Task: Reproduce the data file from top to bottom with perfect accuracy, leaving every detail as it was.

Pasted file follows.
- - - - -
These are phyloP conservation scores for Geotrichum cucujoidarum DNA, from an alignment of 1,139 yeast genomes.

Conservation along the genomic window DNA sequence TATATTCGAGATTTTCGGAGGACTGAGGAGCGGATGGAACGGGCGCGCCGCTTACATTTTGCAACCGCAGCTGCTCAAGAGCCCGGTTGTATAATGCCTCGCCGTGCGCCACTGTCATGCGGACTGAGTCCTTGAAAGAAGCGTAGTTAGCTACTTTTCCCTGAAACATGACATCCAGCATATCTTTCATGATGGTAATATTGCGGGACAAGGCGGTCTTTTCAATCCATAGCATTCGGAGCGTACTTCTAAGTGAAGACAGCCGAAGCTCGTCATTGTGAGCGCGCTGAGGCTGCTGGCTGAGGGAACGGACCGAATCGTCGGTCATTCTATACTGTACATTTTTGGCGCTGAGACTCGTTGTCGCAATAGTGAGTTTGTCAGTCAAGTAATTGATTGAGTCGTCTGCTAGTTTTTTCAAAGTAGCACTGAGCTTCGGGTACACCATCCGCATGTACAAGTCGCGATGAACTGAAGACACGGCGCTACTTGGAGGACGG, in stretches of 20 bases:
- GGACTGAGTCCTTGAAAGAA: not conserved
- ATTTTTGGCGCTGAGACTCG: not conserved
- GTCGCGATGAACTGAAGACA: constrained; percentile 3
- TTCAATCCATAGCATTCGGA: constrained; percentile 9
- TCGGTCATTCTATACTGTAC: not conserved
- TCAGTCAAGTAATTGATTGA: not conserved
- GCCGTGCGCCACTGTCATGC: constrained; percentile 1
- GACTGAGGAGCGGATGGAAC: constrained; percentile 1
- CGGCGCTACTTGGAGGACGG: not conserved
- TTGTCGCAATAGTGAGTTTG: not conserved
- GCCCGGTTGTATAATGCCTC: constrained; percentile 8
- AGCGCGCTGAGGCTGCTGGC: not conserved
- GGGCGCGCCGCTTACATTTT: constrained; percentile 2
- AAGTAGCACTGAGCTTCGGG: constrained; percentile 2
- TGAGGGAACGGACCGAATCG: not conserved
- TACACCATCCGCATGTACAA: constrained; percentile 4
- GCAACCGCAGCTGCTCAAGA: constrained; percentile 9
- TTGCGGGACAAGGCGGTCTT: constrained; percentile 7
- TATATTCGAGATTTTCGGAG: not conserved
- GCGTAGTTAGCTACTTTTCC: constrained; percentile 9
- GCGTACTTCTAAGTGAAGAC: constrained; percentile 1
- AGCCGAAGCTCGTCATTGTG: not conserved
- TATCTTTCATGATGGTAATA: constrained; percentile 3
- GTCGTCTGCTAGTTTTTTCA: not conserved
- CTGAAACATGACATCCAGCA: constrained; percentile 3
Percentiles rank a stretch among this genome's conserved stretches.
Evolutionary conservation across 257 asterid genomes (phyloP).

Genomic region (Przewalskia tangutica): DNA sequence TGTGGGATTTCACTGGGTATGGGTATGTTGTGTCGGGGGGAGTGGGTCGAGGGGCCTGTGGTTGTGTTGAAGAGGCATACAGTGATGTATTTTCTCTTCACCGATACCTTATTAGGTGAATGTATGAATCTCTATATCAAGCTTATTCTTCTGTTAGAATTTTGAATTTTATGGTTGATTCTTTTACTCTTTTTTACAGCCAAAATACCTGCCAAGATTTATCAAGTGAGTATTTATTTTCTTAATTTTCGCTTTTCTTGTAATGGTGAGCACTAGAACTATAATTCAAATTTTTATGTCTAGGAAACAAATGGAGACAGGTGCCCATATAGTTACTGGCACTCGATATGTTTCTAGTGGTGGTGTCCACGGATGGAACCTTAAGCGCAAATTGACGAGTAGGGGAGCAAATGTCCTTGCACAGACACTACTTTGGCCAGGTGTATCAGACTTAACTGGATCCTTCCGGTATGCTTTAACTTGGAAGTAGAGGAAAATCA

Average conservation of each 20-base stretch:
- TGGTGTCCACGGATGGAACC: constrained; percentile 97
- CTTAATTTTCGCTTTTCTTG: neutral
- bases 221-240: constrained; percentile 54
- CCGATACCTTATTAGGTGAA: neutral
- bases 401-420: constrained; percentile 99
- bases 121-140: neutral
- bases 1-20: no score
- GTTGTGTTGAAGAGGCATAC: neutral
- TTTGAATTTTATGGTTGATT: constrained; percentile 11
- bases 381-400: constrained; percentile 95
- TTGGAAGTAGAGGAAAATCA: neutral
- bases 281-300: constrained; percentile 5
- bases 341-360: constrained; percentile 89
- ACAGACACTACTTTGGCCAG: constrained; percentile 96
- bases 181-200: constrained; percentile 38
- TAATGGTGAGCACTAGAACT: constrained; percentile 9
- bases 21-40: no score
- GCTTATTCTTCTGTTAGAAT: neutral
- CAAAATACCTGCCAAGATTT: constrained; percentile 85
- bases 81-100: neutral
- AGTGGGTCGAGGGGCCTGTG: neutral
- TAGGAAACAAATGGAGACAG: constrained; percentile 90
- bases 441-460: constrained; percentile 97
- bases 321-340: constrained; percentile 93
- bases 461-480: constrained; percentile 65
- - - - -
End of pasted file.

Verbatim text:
These are phyloP conservation scores for Geotrichum cucujoidarum DNA, from an alignment of 1,139 yeast genomes.

Conservation along the genomic window DNA sequence TATATTCGAGATTTTCGGAGGACTGAGGAGCGGATGGAACGGGCGCGCCGCTTACATTTTGCAACCGCAGCTGCTCAAGAGCCCGGTTGTATAATGCCTCGCCGTGCGCCACTGTCATGCGGACTGAGTCCTTGAAAGAAGCGTAGTTAGCTACTTTTCCCTGAAACATGACATCCAGCATATCTTTCATGATGGTAATATTGCGGGACAAGGCGGTCTTTTCAATCCATAGCATTCGGAGCGTACTTCTAAGTGAAGACAGCCGAAGCTCGTCATTGTGAGCGCGCTGAGGCTGCTGGCTGAGGGAACGGACCGAATCGTCGGTCATTCTATACTGTACATTTTTGGCGCTGAGACTCGTTGTCGCAATAGTGAGTTTGTCAGTCAAGTAATTGATTGAGTCGTCTGCTAGTTTTTTCAAAGTAGCACTGAGCTTCGGGTACACCATCCGCATGTACAAGTCGCGATGAACTGAAGACACGGCGCTACTTGGAGGACGG, in stretches of 20 bases:
- GGACTGAGTCCTTGAAAGAA: not conserved
- ATTTTTGGCGCTGAGACTCG: not conserved
- GTCGCGATGAACTGAAGACA: constrained; percentile 3
- TTCAATCCATAGCATTCGGA: constrained; percentile 9
- TCGGTCATTCTATACTGTAC: not conserved
- TCAGTCAAGTAATTGATTGA: not conserved
- GCCGTGCGCCACTGTCATGC: constrained; percentile 1
- GACTGAGGAGCGGATGGAAC: constrained; percentile 1
- CGGCGCTACTTGGAGGACGG: not conserved
- TTGTCGCAATAGTGAGTTTG: not conserved
- GCCCGGTTGTATAATGCCTC: constrained; percentile 8
- AGCGCGCTGAGGCTGCTGGC: not conserved
- GGGCGCGCCGCTTACATTTT: constrained; percentile 2
- AAGTAGCACTGAGCTTCGGG: constrained; percentile 2
- TGAGGGAACGGACCGAATCG: not conserved
- TACACCATCCGCATGTACAA: constrained; percentile 4
- GCAACCGCAGCTGCTCAAGA: constrained; percentile 9
- TTGCGGGACAAGGCGGTCTT: constrained; percentile 7
- TATATTCGAGATTTTCGGAG: not conserved
- GCGTAGTTAGCTACTTTTCC: constrained; percentile 9
- GCGTACTTCTAAGTGAAGAC: constrained; percentile 1
- AGCCGAAGCTCGTCATTGTG: not conserved
- TATCTTTCATGATGGTAATA: constrained; percentile 3
- GTCGTCTGCTAGTTTTTTCA: not conserved
- CTGAAACATGACATCCAGCA: constrained; percentile 3
Percentiles rank a stretch among this genome's conserved stretches.
Evolutionary conservation across 257 asterid genomes (phyloP).

Genomic region (Przewalskia tangutica): DNA sequence TGTGGGATTTCACTGGGTATGGGTATGTTGTGTCGGGGGGAGTGGGTCGAGGGGCCTGTGGTTGTGTTGAAGAGGCATACAGTGATGTATTTTCTCTTCACCGATACCTTATTAGGTGAATGTATGAATCTCTATATCAAGCTTATTCTTCTGTTAGAATTTTGAATTTTATGGTTGATTCTTTTACTCTTTTTTACAGCCAAAATACCTGCCAAGATTTATCAAGTGAGTATTTATTTTCTTAATTTTCGCTTTTCTTGTAATGGTGAGCACTAGAACTATAATTCAAATTTTTATGTCTAGGAAACAAATGGAGACAGGTGCCCATATAGTTACTGGCACTCGATATGTTTCTAGTGGTGGTGTCCACGGATGGAACCTTAAGCGCAAATTGACGAGTAGGGGAGCAAATGTCCTTGCACAGACACTACTTTGGCCAGGTGTATCAGACTTAACTGGATCCTTCCGGTATGCTTTAACTTGGAAGTAGAGGAAAATCA

Average conservation of each 20-base stretch:
- TGGTGTCCACGGATGGAACC: constrained; percentile 97
- CTTAATTTTCGCTTTTCTTG: neutral
- bases 221-240: constrained; percentile 54
- CCGATACCTTATTAGGTGAA: neutral
- bases 401-420: constrained; percentile 99
- bases 121-140: neutral
- bases 1-20: no score
- GTTGTGTTGAAGAGGCATAC: neutral
- TTTGAATTTTATGGTTGATT: constrained; percentile 11
- bases 381-400: constrained; percentile 95
- TTGGAAGTAGAGGAAAATCA: neutral
- bases 281-300: constrained; percentile 5
- bases 341-360: constrained; percentile 89
- ACAGACACTACTTTGGCCAG: constrained; percentile 96
- bases 181-200: constrained; percentile 38
- TAATGGTGAGCACTAGAACT: constrained; percentile 9
- bases 21-40: no score
- GCTTATTCTTCTGTTAGAAT: neutral
- CAAAATACCTGCCAAGATTT: constrained; percentile 85
- bases 81-100: neutral
- AGTGGGTCGAGGGGCCTGTG: neutral
- TAGGAAACAAATGGAGACAG: constrained; percentile 90
- bases 441-460: constrained; percentile 97
- bases 321-340: constrained; percentile 93
- bases 461-480: constrained; percentile 65